It was maybe an hour after I finished reading Laird Hunt’s new novel Neverhome that the gears of my mind suddenly shifted and fell into place.. Up until that point, I had been alternately impressed by the novel’s quietly dazzling language and irritated by much else, with irritation predominating. There was so much about the book that didn’t seem to fit together. Neverhome is the story of a young woman who calls herself Ash Thompson and goes off masquerading as a man to fight for the Union Army in the Civil War. But it’s not a historical novel — too much happens to Ash, she meets too many outlandish characters (even a trio of one-armed jugglers), her story takes too many sharp turns (as if it were a retelling of “The Perils of Pauline”). It’s clear that Hunt isn’t striving for realism. And it isn’t chick lit, even though Ash and her husband Bartholomew can seem to be 21st century people stuck back in the Victorian era. After all, Ash is making her way with success in a man’s world while her stay-at-home husband, described by one character as a “little fellow,” keeps the home fires burning. Ash is stronger […]
Sigmund Freud once said that, if you take a widely diverse set of people and starve them, soon all their differences will fall away to be replaced by “the uniform expression of the one unstilled urge” for food. That didn’t happen “in the filth of Auschwitz,” writes psychiatrist Viktor E. Frankl in Man’s Search for Meaning: An Introduction to Logotherapy. There, the “individual differences” did not “blur” but, on the contrary, people became more different: people unmasked themselves, both the swine and the saints.” Frankl’s short, powerful book, rooted in his three years in Auschwitz and other German concentration camps, is an argument against the view that human life is simply biological responses to stimuli. In some ways, the Holocaust can be seen as the epitome of this mechanistic view. Prisoners were stripped of identity and became, as Frankl notes, simply numbers in a system of slave labor and mass murder. This genocide was carried out by the nation of Beethoven and Goethe, of Freud and Einstein. And it has been seen as proof that great science, great art and great thinking are insubstantial and unimportant in the face of power. Could life have any meaning for any person living […]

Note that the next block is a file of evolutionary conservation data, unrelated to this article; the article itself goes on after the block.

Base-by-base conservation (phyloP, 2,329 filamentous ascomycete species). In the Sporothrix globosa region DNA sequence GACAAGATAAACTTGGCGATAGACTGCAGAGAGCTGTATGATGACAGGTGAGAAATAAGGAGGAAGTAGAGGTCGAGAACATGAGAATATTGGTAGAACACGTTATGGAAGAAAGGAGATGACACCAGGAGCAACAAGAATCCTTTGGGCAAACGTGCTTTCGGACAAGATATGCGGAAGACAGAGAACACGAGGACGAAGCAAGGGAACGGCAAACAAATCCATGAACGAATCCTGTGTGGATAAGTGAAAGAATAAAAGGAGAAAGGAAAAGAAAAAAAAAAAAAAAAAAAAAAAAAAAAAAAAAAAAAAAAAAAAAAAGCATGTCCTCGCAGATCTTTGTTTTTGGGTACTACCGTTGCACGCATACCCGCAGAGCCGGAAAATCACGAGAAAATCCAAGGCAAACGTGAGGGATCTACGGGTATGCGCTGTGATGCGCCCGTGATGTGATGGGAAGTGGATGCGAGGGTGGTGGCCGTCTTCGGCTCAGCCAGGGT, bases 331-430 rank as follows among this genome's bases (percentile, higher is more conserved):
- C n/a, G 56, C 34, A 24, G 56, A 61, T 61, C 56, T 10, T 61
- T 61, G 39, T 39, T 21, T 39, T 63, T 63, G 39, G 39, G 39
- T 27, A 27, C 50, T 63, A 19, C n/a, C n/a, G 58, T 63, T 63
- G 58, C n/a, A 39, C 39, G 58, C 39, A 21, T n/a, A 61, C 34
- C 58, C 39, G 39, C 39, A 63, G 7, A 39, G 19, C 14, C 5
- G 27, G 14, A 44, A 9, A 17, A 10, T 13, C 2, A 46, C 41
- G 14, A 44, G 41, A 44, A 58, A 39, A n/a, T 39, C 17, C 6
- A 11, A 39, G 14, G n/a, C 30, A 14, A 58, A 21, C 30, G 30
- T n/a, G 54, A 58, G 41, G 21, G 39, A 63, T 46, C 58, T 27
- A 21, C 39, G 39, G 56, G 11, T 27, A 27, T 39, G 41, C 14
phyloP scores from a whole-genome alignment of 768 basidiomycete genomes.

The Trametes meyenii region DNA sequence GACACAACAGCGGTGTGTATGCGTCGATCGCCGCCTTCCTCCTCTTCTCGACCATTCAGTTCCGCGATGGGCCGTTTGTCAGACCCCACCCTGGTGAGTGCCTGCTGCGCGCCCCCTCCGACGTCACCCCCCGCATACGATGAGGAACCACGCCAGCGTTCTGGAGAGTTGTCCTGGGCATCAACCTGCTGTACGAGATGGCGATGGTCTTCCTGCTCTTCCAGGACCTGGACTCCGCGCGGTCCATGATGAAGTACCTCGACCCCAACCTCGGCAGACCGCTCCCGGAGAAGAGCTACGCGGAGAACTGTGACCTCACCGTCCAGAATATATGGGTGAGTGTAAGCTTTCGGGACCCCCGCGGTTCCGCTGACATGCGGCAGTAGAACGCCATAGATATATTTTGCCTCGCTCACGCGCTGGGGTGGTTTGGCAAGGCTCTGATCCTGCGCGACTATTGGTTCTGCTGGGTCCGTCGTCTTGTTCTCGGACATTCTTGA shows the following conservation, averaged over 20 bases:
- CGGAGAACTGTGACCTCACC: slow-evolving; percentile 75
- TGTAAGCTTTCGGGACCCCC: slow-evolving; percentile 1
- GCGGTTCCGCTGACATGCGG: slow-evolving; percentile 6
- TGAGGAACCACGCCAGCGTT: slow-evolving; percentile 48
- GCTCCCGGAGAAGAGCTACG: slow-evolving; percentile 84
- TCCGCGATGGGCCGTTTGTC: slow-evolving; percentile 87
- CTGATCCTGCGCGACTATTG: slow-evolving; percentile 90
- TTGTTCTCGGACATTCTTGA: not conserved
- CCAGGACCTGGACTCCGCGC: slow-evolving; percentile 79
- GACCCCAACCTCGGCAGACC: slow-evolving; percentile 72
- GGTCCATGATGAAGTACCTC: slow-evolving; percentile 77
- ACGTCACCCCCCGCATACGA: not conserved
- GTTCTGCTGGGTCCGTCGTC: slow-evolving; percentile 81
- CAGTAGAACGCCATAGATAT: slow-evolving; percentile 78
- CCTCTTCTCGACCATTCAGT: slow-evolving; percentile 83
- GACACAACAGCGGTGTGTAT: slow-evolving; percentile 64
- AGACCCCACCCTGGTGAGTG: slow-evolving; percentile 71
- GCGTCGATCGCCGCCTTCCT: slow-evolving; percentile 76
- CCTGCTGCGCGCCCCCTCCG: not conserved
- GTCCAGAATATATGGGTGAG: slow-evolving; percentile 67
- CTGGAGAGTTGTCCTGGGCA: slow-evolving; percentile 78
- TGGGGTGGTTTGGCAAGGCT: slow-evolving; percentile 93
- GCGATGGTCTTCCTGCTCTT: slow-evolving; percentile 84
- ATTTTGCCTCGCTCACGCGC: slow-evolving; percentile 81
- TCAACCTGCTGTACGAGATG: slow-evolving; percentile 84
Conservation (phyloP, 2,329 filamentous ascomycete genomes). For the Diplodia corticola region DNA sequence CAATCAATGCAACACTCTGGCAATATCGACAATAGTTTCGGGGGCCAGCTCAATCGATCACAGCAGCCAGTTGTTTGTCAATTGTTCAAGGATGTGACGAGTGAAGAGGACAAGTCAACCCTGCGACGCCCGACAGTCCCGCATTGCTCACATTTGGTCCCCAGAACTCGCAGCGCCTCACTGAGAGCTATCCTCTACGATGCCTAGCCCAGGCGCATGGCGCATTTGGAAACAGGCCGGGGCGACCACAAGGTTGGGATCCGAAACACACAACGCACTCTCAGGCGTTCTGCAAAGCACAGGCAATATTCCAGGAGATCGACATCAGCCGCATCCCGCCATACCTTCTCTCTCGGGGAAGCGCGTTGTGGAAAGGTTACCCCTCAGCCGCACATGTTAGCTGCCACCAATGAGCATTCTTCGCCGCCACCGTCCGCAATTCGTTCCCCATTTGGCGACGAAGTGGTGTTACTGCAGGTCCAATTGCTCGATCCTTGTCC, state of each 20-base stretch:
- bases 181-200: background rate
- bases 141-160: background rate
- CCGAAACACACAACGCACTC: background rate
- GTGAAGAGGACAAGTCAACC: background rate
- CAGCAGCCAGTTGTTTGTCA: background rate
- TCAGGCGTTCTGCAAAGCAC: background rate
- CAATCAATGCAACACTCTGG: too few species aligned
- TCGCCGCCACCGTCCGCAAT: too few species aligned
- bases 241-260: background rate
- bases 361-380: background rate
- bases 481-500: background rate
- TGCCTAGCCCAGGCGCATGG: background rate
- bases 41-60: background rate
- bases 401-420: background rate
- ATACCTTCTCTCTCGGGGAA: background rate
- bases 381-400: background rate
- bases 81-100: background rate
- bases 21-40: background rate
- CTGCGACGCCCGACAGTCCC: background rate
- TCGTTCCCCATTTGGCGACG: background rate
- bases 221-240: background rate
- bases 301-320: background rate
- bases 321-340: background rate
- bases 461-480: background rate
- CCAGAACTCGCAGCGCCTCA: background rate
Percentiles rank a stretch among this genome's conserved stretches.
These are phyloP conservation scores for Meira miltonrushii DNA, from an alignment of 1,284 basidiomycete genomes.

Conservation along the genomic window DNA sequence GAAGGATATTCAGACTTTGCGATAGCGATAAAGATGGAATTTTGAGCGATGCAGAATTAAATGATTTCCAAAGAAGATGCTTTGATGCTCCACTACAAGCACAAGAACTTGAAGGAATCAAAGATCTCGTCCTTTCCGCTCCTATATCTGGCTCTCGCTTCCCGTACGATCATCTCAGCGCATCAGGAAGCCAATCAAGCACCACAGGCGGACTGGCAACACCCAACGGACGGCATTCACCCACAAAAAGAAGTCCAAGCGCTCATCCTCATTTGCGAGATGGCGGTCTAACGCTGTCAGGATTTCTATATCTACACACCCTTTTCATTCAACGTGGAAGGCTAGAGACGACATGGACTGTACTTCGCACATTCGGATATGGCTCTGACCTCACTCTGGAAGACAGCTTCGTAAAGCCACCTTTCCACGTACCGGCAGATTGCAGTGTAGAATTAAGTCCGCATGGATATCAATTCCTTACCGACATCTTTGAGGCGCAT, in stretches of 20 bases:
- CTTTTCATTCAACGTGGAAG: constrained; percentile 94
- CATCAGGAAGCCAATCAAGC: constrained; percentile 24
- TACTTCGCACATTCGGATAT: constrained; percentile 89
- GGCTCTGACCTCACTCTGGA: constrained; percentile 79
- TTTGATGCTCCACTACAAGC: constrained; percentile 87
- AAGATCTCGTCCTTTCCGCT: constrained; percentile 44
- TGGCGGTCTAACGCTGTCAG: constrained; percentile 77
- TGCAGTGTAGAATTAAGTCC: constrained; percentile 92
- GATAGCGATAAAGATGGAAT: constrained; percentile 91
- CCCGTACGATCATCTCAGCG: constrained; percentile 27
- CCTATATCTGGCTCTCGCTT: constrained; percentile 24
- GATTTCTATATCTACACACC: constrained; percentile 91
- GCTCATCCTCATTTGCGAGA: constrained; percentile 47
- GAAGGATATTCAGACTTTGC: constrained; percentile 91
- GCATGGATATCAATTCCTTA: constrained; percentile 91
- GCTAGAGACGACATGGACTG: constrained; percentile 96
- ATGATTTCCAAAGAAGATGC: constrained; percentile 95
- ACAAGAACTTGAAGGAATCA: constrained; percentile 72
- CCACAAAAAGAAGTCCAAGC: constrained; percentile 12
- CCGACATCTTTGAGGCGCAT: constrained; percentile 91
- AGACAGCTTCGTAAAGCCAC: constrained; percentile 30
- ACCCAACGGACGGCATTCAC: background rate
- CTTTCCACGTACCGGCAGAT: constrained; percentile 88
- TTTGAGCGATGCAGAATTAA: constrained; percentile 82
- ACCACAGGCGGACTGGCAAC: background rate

. I answer the door. The bear is there. He says, “Fear not.” He is cold and wants a fire to sit by. In he comes. Snow White raises her eyebrow as we brush the snow off his fur. We play with him. We tickle him. We cover his eyes with our small hands. He leaves in the morning. And comes back each night during that long winter. Mother likes him. “I must go away,” he says in summer. “A wicked dwarf is trying to steal my treasure.” Some days later, my sister and I find the dwarf caught in a tree by his beard. We cut the beard and free him. “My beautiful beard!” he yells. All summer, we find the dwarf in one danger or another in the forest and save him. He is always angry with us. Now, he tells us the bear is going to kill him. The bear appears. The dwarf says, “Eat the girls!” The bear kills the dwarf with a single swipe of his claw. Snow White raises her eyebrow as the bear turns away. Patrick T. Reardon 10.12.2014
(A) New born, I shine as gold. My blue eyes glow. Seven steps I take, a lotus in each footprint. Pointing to the sky, I say: “I am born for the welfare of the entire world.” . (B) The shock again. The pain, weight, edge of body. Seeing. Trek again. Find again the balance. Find again the rhythm. Find again. Chuckle at the impossibility. Chuckle at the simplicity. Chuckle. . (C) Let go. Patrick T. Reardon 10.3.14 NOTE: I’m Catholic, not Buddhist. Nonetheless, I found Little Buddha to be one of the most spiritual movies I’ve ever seen. It contains a charming and transcendent scene of the birth of Siddhartha, who became the Buddha. That story is repeated in a book I happen to be reading right now, Women of the Way: Discovering 2500 Years of Buddhist Wisdom by the wonderful writer Sallie Tisdale. These are descriptions of what those present saw. But what was it like for the baby himself? And how was his experience like mine, like everyone’s? (I was born on 11.22.1949.) I also find endearing the many descriptions of Buddha laughing and smiling.
Give David McCullough credit. After a hugely successful career as a historian, he set out, in his late 60s, to write a book that was a far cry from his earlier bestsellers. McCullough had made a name for himself by writing big books that told big stories —- stories about monumental projects, such as the Panama Canal and the Brooklyn Bridge, and about major historical figures, such as John Adams, Theodore Roosevelt and Harry Truman. These averaged about 700 pages each although his book on Truman was more than 1,100 pages long. With 1776, though, he was attempting something that, for him, was new. First of all, he didn’t try to tell the story of the entire Revolutionary War, just a single year, the first full year of the eight-year conflict. Then, he narrowed his focus even more to look only at the ragtag army under George Washington. Finally — and this is the greatest difference — he rooted his book in the words of a multitude of eyewitnesses on both sides of the battles. Rather than provide a sweeping saga, McCullough produced an intimate look at the experiences of the soldiers and others who lived through that year. The […]